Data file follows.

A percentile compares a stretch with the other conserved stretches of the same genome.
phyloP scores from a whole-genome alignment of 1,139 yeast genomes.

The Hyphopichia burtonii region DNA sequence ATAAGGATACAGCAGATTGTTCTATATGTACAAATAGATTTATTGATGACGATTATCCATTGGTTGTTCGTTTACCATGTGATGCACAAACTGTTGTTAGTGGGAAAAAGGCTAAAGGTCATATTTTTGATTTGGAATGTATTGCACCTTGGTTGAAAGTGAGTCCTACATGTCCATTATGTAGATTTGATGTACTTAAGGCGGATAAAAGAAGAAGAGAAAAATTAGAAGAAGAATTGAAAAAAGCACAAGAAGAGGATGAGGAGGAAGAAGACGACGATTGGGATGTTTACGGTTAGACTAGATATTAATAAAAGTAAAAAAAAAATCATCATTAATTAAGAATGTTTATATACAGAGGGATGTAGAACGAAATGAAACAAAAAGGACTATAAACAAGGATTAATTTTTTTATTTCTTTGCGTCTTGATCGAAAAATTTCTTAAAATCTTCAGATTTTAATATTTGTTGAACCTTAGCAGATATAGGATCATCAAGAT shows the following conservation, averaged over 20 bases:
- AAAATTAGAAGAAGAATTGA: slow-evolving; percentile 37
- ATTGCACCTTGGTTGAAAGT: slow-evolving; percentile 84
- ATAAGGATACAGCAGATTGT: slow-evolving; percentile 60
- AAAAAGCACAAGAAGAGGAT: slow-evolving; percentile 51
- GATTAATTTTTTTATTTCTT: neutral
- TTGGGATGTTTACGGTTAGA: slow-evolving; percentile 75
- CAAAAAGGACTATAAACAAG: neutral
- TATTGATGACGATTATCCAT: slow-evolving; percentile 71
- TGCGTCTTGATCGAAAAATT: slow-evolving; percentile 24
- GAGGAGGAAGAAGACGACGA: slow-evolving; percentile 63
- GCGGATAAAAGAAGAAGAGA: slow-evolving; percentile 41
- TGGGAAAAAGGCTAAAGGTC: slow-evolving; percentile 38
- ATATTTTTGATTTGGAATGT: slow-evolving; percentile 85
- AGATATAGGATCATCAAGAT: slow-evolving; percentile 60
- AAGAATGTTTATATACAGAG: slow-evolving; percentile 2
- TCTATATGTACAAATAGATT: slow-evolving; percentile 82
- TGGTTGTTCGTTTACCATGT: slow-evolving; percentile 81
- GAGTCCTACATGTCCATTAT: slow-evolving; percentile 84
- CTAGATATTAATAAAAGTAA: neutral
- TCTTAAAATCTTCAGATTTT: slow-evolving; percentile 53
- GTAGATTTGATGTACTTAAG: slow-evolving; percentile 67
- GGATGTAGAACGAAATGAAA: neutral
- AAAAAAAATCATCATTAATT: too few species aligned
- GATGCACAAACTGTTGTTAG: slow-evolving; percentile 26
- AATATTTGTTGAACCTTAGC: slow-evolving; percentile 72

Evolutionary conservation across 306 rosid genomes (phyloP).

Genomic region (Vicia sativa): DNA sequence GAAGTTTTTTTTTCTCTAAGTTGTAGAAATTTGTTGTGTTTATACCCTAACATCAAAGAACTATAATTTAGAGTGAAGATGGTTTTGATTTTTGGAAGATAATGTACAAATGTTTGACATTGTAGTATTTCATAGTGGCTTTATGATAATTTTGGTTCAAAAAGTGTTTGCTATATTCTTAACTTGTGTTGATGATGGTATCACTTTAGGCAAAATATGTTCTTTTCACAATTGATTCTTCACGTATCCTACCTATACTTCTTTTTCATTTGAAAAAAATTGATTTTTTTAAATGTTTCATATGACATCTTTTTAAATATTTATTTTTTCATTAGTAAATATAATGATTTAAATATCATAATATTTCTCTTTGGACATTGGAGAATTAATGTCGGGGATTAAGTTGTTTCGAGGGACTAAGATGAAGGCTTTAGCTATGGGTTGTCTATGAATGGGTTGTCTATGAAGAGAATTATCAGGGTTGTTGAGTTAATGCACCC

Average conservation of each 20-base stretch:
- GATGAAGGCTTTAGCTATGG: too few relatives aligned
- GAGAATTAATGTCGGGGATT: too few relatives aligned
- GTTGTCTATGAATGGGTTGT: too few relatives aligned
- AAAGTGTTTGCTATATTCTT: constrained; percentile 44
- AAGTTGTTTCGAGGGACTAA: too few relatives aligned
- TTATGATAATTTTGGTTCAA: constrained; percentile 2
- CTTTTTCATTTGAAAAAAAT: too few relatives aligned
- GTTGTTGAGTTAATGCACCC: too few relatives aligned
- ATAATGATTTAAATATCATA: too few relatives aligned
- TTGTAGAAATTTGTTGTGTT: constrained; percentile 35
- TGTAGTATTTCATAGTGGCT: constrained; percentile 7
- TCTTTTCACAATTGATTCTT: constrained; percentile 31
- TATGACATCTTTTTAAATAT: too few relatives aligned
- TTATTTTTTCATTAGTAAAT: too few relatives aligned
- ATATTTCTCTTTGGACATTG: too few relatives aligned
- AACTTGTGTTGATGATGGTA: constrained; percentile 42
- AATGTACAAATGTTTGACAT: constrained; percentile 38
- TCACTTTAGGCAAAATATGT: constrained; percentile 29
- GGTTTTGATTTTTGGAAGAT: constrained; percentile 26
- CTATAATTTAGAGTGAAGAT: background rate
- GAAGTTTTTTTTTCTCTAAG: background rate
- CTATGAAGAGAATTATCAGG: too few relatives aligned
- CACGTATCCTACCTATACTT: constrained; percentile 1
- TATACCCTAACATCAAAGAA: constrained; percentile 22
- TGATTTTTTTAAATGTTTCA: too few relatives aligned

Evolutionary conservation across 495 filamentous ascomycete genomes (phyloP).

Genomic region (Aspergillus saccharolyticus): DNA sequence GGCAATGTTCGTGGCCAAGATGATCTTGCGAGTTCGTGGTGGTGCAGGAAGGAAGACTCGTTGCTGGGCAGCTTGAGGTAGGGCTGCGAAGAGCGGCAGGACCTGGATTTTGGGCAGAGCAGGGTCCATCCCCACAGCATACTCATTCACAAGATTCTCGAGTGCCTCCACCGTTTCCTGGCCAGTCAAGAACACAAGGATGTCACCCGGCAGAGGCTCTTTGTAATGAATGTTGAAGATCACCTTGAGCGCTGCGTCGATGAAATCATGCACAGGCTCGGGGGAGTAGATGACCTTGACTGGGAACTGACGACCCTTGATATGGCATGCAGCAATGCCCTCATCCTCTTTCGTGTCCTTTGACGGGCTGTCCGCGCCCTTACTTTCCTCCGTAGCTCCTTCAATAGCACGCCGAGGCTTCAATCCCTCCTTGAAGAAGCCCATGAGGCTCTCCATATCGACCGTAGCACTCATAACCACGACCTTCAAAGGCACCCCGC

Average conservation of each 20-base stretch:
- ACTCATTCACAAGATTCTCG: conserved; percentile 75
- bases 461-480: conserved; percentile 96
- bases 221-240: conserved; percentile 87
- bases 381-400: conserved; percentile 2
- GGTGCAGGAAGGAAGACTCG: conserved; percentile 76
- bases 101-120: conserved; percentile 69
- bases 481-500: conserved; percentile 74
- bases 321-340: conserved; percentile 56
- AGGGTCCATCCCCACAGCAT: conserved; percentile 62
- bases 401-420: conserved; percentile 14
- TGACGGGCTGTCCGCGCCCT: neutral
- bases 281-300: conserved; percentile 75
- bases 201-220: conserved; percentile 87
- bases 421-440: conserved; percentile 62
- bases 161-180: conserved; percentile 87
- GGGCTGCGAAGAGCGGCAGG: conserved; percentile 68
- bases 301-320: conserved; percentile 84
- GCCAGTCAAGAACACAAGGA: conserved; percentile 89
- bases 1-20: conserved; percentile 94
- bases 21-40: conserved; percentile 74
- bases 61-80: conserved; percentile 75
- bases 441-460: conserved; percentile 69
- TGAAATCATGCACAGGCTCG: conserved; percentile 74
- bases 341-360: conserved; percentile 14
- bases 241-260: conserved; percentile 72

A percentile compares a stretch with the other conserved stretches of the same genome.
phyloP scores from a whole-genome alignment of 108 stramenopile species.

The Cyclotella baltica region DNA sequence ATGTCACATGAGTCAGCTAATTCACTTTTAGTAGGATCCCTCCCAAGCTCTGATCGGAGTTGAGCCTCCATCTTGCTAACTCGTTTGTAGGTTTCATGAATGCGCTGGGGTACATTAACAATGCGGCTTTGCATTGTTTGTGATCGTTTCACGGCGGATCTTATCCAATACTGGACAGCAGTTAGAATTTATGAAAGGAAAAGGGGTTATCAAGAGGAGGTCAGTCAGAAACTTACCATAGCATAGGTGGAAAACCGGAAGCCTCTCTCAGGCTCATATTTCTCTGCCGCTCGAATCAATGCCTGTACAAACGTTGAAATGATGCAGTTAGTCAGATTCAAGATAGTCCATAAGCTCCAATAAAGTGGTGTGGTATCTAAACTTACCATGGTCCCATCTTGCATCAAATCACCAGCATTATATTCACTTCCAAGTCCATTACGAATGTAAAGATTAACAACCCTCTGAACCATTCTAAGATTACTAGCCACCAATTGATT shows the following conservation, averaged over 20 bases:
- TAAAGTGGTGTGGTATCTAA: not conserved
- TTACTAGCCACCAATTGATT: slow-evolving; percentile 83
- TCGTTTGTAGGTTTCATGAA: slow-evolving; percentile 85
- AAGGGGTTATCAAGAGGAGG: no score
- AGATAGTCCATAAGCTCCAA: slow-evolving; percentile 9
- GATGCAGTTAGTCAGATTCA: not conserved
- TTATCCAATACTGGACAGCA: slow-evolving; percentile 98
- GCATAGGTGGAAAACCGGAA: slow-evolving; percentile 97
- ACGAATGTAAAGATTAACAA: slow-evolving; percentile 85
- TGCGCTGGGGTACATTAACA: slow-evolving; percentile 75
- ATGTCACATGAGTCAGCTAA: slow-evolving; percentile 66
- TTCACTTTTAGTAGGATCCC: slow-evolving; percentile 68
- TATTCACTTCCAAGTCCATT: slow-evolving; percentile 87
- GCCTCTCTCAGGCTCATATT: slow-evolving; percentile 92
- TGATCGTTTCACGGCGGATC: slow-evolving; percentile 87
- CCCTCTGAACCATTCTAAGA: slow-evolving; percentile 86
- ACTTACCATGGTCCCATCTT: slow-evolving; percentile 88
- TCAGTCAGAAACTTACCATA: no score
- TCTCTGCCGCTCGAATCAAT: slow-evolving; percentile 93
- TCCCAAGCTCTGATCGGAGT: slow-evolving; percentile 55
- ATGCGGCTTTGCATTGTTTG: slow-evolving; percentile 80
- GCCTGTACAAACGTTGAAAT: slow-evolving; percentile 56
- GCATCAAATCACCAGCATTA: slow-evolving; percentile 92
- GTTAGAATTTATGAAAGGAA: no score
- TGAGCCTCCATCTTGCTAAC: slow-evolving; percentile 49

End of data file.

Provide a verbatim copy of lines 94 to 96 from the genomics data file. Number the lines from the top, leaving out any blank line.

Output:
- TTATCCAATACTGGACAGCA: slow-evolving; percentile 98
- GCATAGGTGGAAAACCGGAA: slow-evolving; percentile 97
- ACGAATGTAAAGATTAACAA: slow-evolving; percentile 85